Search for “customer service” or “customer service fail” on Twitter. How many tweets appear in the feed? More than likely, the answer is thousands.
Now recall the last time you turned to social media to ask a support question, vent frustrations, or seek out product advice from your personal network. If you’ve done one of these things recently you’re not alone. It’s increasingly common for customers turn to social media as their first point of contact for support. This presents an enormous opportunity for service organizations, but is also quite risky for the companies that aren’t adequately prepared to handle this form of support.
For example, what happens when other customers notice tweets of frustration and chime in to add their negative experiences? Or, for better or worse, offer solutions to the problems being voiced?It’s now not unusual for other customers to respond to social media support requests before the contact center even has a chance. Peer-to-peer support is a growing trend, and one the contact center must embrace. But there are several things to consider:
- What happens when a peer jumps in with the wrong answer?
- Should the contact center track the product of support related conversations customers have their peers ? If so, how?
- How can companies best reward their loyal customers for taking part in support conversations?
Although the idea of peer-to-peer support is not new, social is the new online help page. When asked whether they’d prefer to seek support through an online forum, or via social media, nearly half of adults 18-49 said social media. And that number is only sure to grow in the coming years.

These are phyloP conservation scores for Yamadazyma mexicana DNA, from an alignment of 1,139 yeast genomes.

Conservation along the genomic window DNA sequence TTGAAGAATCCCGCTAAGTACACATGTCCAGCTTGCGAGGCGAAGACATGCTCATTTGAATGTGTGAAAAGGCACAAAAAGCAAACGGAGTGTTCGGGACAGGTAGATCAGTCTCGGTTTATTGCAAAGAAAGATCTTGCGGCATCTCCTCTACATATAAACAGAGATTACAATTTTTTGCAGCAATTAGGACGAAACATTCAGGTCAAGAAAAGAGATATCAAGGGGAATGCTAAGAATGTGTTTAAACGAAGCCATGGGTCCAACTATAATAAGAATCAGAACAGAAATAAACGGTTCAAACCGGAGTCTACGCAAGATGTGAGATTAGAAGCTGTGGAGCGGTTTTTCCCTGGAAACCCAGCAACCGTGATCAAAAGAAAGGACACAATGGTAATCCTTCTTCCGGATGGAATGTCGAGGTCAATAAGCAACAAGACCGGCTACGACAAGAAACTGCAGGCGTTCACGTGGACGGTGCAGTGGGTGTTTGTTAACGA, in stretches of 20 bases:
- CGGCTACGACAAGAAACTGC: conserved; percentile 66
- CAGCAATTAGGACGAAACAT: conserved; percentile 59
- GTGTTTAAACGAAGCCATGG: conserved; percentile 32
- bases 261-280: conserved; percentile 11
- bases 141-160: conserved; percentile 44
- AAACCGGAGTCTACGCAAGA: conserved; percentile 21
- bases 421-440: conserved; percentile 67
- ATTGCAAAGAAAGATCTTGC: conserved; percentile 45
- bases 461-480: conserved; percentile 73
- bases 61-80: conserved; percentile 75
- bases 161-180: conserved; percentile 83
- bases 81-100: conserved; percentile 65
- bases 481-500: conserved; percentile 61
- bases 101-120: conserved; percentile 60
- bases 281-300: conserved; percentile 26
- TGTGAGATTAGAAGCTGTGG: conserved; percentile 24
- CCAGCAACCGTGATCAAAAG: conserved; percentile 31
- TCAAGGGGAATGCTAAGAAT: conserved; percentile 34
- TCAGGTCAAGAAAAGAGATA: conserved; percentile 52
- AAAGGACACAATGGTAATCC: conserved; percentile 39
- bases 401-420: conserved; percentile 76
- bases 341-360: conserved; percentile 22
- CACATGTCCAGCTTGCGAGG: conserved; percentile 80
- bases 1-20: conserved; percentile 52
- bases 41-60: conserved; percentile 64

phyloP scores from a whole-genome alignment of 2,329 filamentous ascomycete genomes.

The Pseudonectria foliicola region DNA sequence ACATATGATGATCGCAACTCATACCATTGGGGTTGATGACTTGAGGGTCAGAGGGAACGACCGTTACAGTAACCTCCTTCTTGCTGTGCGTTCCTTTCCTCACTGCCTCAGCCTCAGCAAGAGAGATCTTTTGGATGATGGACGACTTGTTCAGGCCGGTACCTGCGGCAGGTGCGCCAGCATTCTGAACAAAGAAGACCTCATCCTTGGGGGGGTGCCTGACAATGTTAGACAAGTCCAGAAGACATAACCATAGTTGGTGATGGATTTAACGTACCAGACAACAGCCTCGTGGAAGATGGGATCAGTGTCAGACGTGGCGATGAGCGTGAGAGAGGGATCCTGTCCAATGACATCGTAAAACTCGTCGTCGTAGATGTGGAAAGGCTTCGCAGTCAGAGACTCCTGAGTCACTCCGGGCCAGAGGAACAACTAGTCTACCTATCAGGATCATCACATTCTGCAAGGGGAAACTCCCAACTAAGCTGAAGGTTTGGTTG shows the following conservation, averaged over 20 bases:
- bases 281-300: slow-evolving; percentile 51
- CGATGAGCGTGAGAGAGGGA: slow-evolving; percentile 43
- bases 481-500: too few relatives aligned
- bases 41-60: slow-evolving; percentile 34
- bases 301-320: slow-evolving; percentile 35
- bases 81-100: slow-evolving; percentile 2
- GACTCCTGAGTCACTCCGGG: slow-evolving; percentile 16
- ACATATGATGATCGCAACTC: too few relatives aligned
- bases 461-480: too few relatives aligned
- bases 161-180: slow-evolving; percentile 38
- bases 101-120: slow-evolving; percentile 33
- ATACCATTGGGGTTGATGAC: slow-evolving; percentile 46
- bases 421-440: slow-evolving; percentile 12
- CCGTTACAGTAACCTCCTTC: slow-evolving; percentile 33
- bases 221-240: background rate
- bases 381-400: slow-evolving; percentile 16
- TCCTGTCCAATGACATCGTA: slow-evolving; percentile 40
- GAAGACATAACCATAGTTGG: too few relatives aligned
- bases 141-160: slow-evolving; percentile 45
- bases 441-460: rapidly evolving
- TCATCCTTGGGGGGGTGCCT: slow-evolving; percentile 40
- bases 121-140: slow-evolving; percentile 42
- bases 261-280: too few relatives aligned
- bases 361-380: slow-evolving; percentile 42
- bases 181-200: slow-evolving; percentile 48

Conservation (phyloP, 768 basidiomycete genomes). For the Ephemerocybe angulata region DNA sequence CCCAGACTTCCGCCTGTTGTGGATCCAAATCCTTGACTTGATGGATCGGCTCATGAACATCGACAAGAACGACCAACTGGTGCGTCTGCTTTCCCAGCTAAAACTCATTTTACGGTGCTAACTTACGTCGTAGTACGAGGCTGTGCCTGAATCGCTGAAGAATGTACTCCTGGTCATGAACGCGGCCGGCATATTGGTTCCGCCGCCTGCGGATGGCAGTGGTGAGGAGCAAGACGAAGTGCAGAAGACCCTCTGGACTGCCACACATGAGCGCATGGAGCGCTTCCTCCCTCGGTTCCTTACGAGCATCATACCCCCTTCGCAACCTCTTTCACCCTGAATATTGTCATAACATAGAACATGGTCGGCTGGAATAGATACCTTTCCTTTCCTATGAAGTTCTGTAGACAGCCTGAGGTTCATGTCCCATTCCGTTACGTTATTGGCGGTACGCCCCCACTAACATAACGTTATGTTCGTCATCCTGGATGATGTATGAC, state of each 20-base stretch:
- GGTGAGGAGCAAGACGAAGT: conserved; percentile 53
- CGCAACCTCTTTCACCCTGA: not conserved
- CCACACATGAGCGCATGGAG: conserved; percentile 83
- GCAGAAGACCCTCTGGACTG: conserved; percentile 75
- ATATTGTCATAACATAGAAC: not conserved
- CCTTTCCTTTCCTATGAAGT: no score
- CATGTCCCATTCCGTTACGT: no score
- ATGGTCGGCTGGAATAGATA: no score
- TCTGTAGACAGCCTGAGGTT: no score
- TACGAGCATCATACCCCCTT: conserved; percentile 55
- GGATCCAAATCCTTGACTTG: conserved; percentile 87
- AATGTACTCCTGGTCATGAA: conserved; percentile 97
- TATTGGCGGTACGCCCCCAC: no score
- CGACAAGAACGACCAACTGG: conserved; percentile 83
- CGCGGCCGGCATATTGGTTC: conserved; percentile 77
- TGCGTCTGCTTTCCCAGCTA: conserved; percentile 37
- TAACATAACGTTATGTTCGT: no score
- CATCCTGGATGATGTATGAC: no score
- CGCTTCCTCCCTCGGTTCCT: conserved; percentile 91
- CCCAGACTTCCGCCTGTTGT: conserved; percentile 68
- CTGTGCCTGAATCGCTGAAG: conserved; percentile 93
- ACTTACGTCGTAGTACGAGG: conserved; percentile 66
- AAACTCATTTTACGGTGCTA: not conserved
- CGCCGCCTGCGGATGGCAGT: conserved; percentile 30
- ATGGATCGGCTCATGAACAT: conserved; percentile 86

That’s exactly why Joshua march, CEO of Conversocial, says his company recently released a new app called CROWDS.
CROWDS gives companies the ability to moderate the peer-to-peer customer service interactions already happening on Twitter, increasing customer satisfaction, extending word of mouth, improving customer loyalty and reducing costs for effective customer service.
I had a chance to talk with March last week and he seems optimistic that this app will forever change the way businesses manage social media support.
“Customers today are more knowledgeable than ever, and have more platforms than ever to voice their opinions,” said March. “Empowering customers to join the support conversation is a win for everyone. While customers trust brands less than ever, they trust their peers more. Contact centers must use this to their advantage.”
CROWDS allows companies to just that, by rewarding the brand advocates who are already serving as a first point of contact. It also gives the contact center complete visibility, and the ability to respond in real-time.
Empowerment + structure + faster, improved service seems like a winning combination! What do you think?
How is your contact center currently managing peer-to-peer support? Are your support forums still active, or do you see more customers turning to Twitter and Facebook for help? Share your experiences in the comments!
Erica is the Community Specialist at ICMI. With a background in marketing, public relations, and social media, she brings more than six years of community management experience to ICMI, and is particularly passionate about the convergence of marketing and customer service.
Erica graduated Cum Laude from Campbell University in North Carolina. In her free time she enjoys traveling, watching sports, attending concerts, and drinking coffee. She’s also a self-professed Twitter addict. Follow her on Twitter: @ens0204.